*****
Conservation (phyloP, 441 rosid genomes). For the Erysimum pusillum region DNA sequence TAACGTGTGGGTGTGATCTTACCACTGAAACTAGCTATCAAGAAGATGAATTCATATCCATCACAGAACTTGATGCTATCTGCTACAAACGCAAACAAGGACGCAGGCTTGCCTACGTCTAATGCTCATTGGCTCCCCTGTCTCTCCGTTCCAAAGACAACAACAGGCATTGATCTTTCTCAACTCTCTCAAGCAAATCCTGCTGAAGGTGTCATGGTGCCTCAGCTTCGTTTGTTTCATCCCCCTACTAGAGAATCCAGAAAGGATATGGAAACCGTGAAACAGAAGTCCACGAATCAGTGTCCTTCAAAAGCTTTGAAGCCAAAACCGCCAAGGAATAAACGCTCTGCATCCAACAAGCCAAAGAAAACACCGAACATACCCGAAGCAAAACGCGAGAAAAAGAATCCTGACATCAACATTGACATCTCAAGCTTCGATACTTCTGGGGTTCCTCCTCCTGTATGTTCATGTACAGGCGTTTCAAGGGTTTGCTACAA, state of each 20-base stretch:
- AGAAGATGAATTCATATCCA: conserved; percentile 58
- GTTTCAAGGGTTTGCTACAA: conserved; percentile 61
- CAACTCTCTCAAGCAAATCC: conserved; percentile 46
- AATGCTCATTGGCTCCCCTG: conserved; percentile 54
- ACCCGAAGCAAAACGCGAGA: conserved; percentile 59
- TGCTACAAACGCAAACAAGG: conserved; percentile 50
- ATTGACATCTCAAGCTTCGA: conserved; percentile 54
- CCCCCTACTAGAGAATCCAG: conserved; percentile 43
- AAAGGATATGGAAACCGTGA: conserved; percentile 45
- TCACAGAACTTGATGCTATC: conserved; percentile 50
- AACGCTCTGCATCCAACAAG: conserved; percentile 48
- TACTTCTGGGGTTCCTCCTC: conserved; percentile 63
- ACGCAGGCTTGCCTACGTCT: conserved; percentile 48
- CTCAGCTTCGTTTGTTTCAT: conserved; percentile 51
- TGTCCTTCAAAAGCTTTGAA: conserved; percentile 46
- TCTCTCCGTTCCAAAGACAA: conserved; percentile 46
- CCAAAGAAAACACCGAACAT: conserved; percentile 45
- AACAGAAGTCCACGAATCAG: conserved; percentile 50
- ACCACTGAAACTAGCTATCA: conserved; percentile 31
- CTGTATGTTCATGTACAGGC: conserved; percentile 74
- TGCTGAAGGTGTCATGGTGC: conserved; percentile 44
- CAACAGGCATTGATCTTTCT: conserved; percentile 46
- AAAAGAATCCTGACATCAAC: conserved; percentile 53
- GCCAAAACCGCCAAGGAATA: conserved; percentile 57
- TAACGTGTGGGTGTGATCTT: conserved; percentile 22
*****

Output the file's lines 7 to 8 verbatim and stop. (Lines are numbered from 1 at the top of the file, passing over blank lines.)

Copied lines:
- TGCTACAAACGCAAACAAGG: conserved; percentile 50
- ATTGACATCTCAAGCTTCGA: conserved; percentile 54